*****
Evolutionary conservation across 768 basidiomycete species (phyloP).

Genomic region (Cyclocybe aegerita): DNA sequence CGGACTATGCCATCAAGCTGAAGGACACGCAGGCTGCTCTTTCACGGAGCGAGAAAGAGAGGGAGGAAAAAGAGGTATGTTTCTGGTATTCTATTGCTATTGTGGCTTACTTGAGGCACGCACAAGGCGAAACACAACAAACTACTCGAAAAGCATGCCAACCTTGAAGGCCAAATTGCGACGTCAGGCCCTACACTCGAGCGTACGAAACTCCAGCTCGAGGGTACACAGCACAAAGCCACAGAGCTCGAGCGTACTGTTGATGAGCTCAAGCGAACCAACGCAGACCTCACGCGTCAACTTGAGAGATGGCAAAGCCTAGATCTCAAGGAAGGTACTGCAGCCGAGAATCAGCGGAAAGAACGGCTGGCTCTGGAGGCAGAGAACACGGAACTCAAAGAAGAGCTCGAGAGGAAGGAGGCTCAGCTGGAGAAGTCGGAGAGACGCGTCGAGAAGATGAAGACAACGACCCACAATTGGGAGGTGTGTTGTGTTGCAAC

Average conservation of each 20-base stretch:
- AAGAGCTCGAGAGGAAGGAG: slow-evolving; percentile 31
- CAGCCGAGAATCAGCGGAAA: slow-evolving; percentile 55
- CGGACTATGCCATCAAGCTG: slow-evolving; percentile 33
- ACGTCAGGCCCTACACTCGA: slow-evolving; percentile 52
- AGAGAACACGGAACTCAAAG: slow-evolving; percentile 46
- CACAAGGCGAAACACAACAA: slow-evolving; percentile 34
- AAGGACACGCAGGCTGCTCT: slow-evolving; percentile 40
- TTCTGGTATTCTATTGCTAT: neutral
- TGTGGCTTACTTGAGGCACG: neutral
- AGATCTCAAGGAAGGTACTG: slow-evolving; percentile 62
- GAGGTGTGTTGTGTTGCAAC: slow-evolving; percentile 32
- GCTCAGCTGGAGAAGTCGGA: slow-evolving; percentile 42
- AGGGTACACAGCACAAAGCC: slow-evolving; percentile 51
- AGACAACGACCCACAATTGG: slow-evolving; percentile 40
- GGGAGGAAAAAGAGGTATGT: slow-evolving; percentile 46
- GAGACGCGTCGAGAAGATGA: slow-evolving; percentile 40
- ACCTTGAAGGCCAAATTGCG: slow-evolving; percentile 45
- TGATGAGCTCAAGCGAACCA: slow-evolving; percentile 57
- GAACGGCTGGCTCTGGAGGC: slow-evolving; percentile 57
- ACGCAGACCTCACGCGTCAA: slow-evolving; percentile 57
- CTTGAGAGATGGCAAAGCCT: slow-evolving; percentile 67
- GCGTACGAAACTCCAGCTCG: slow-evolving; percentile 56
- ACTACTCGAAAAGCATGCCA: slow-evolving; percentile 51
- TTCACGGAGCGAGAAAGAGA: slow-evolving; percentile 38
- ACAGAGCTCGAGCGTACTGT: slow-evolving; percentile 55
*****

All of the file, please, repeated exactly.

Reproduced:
Evolutionary conservation across 768 basidiomycete species (phyloP).

Genomic region (Cyclocybe aegerita): DNA sequence CGGACTATGCCATCAAGCTGAAGGACACGCAGGCTGCTCTTTCACGGAGCGAGAAAGAGAGGGAGGAAAAAGAGGTATGTTTCTGGTATTCTATTGCTATTGTGGCTTACTTGAGGCACGCACAAGGCGAAACACAACAAACTACTCGAAAAGCATGCCAACCTTGAAGGCCAAATTGCGACGTCAGGCCCTACACTCGAGCGTACGAAACTCCAGCTCGAGGGTACACAGCACAAAGCCACAGAGCTCGAGCGTACTGTTGATGAGCTCAAGCGAACCAACGCAGACCTCACGCGTCAACTTGAGAGATGGCAAAGCCTAGATCTCAAGGAAGGTACTGCAGCCGAGAATCAGCGGAAAGAACGGCTGGCTCTGGAGGCAGAGAACACGGAACTCAAAGAAGAGCTCGAGAGGAAGGAGGCTCAGCTGGAGAAGTCGGAGAGACGCGTCGAGAAGATGAAGACAACGACCCACAATTGGGAGGTGTGTTGTGTTGCAAC

Average conservation of each 20-base stretch:
- AAGAGCTCGAGAGGAAGGAG: slow-evolving; percentile 31
- CAGCCGAGAATCAGCGGAAA: slow-evolving; percentile 55
- CGGACTATGCCATCAAGCTG: slow-evolving; percentile 33
- ACGTCAGGCCCTACACTCGA: slow-evolving; percentile 52
- AGAGAACACGGAACTCAAAG: slow-evolving; percentile 46
- CACAAGGCGAAACACAACAA: slow-evolving; percentile 34
- AAGGACACGCAGGCTGCTCT: slow-evolving; percentile 40
- TTCTGGTATTCTATTGCTAT: neutral
- TGTGGCTTACTTGAGGCACG: neutral
- AGATCTCAAGGAAGGTACTG: slow-evolving; percentile 62
- GAGGTGTGTTGTGTTGCAAC: slow-evolving; percentile 32
- GCTCAGCTGGAGAAGTCGGA: slow-evolving; percentile 42
- AGGGTACACAGCACAAAGCC: slow-evolving; percentile 51
- AGACAACGACCCACAATTGG: slow-evolving; percentile 40
- GGGAGGAAAAAGAGGTATGT: slow-evolving; percentile 46
- GAGACGCGTCGAGAAGATGA: slow-evolving; percentile 40
- ACCTTGAAGGCCAAATTGCG: slow-evolving; percentile 45
- TGATGAGCTCAAGCGAACCA: slow-evolving; percentile 57
- GAACGGCTGGCTCTGGAGGC: slow-evolving; percentile 57
- ACGCAGACCTCACGCGTCAA: slow-evolving; percentile 57
- CTTGAGAGATGGCAAAGCCT: slow-evolving; percentile 67
- GCGTACGAAACTCCAGCTCG: slow-evolving; percentile 56
- ACTACTCGAAAAGCATGCCA: slow-evolving; percentile 51
- TTCACGGAGCGAGAAAGAGA: slow-evolving; percentile 38
- ACAGAGCTCGAGCGTACTGT: slow-evolving; percentile 55